One interesting thing about the chorus is that it is only 7 bars long.  As an aside, Paul McCartney was perhaps the first to do this in a pop song with his hit, Yesterday.  Verse two of that song begins with the word “suddenly” which takes on a bit of a double meaning as it gets us back to verse two after only seven bars of the chorus (whereas the standard length of a chorus is eight bars long).


Getting back to Lucy, in addition to the unusual section length, the last chord D is a pivot chord between the keys of G of the chorus and A of the verse.  It is the V chord of G and the IV chord of A.  And once again the transition between keys is virtually effortless on our ear, especially because we will have already heard the music for the verse and we immediately recognize it as something familiar. 






The easy transition between keys is a harmonic lesson to be learned and relearned, because even after 50 years since Lucy, pop songs unfortunately are generally still very much centered in one key.  There are some nice exceptions, such as in the song Breathless by the Corrs, whose verse and chorus are in two different keys, and several Sting/ Police songs.  Although there are a good number of examples, for the most part these are the exceptions rather than the rule.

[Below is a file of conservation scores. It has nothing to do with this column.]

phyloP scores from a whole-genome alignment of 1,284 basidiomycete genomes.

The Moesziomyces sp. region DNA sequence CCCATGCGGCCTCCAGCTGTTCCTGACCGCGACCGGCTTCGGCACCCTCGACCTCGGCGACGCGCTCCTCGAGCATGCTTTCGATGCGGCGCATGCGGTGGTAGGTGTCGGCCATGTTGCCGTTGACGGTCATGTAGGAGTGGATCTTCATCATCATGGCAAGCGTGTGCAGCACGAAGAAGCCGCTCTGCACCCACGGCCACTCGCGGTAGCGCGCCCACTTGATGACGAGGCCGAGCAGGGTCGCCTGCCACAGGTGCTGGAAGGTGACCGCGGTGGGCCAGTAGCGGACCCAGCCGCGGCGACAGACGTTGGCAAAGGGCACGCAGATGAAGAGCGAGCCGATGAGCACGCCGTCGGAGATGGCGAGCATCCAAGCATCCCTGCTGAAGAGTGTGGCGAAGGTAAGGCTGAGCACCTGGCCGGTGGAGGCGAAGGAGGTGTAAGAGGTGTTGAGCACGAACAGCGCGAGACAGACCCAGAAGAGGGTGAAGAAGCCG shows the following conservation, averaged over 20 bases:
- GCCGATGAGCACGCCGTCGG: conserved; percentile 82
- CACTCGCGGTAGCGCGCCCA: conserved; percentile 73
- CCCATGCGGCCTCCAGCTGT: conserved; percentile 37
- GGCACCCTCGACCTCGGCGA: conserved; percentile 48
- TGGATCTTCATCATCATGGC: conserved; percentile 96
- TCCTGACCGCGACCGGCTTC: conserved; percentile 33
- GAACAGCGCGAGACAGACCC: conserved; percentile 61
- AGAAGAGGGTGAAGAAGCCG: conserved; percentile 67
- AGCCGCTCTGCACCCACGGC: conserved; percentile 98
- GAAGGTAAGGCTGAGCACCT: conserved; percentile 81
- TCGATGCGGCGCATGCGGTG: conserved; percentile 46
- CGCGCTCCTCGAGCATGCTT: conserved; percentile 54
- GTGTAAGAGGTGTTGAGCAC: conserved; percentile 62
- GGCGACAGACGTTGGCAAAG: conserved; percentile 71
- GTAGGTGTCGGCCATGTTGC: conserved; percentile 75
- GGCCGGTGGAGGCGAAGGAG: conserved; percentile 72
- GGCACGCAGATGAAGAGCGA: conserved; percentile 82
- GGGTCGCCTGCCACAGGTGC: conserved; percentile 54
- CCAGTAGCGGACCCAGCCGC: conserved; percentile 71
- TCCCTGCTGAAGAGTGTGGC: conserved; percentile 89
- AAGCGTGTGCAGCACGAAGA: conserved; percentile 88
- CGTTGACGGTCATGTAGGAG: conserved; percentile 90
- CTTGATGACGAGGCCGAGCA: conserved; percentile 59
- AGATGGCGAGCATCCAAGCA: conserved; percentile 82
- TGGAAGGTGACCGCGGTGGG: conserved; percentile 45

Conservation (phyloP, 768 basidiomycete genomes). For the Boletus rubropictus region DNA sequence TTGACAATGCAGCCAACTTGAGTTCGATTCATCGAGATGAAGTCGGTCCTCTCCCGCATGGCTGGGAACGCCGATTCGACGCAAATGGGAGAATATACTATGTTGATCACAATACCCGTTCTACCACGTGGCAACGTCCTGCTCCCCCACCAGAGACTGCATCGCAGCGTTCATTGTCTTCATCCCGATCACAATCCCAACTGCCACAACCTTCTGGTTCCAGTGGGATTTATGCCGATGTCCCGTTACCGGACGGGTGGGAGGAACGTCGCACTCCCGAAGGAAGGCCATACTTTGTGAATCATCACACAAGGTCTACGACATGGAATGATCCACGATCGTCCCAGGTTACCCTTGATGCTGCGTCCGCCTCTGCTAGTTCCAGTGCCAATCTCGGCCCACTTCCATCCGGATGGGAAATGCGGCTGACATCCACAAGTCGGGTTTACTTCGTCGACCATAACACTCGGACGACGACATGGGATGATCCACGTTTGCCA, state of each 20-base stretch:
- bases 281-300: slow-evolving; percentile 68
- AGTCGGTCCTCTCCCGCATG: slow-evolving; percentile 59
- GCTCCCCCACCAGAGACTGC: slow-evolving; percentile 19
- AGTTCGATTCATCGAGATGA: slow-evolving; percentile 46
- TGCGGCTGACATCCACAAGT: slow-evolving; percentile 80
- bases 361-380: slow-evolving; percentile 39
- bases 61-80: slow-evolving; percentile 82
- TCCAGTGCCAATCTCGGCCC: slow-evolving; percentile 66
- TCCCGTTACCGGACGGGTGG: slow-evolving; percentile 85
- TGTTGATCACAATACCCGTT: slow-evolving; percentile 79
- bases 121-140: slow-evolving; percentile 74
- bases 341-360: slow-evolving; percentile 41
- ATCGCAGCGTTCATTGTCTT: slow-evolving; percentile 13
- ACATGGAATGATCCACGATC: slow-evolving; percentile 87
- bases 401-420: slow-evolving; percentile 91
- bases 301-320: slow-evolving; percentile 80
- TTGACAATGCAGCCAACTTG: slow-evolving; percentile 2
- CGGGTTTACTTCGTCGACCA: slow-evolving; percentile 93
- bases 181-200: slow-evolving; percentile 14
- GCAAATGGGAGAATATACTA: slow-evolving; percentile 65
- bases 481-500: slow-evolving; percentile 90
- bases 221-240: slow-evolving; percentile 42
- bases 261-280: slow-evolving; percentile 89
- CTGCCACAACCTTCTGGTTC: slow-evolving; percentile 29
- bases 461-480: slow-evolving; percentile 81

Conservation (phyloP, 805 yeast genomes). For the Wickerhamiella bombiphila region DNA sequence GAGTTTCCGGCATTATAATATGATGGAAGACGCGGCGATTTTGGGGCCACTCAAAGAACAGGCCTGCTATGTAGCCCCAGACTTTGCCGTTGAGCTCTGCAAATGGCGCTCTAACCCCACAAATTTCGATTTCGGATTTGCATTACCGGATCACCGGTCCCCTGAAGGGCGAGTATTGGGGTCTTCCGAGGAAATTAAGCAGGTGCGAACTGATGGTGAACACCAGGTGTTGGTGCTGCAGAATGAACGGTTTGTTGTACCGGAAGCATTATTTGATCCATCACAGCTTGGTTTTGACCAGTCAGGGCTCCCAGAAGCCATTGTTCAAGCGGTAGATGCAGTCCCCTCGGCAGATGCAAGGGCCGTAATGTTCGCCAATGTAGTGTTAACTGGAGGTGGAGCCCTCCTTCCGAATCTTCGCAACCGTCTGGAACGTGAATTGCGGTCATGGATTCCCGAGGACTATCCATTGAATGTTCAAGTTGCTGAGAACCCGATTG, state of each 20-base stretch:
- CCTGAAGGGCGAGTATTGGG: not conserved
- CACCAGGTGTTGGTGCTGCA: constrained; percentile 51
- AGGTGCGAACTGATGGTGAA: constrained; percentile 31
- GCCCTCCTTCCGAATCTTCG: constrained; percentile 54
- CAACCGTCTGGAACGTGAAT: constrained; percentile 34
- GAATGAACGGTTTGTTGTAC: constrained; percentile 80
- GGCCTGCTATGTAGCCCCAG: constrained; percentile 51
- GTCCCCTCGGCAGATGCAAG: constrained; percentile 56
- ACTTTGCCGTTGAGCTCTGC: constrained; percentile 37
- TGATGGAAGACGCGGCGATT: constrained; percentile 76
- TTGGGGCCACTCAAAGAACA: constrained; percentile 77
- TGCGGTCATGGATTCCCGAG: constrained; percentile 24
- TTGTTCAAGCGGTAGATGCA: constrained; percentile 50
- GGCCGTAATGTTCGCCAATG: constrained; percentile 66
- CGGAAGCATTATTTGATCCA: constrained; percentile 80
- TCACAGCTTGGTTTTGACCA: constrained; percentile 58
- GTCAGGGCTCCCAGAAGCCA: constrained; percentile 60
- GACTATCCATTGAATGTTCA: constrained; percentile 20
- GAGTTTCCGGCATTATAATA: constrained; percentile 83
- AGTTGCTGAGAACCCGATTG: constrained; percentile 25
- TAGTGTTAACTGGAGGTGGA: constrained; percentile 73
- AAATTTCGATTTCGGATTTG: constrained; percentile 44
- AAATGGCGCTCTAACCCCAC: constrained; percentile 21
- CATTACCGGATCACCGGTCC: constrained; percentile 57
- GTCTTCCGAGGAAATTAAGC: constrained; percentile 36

These days so much more attention is paid to melody and lyrics, and as I have said in my article, “A Broader Perspective for Singer Songwriters,” variety rhythm and harmony are generally much more neglected in the popular music that you would hear on the radio than lyrics and melody.  This analysis of Lucy shows that tonal modulation does not have to be anything unusual or in any way exotic or reserved for genres that are generally considered more sophisticated, such as classical music, progressive rock, and jazz for example.  Any rock and roll song can do it, and so can you.



About the author: Dennis Winge is a pro guitarist, composer and educator in Western New York State.  If you are interested in taking Guitar Lessons in Ithaca, NY, then be sure to contact Dennis!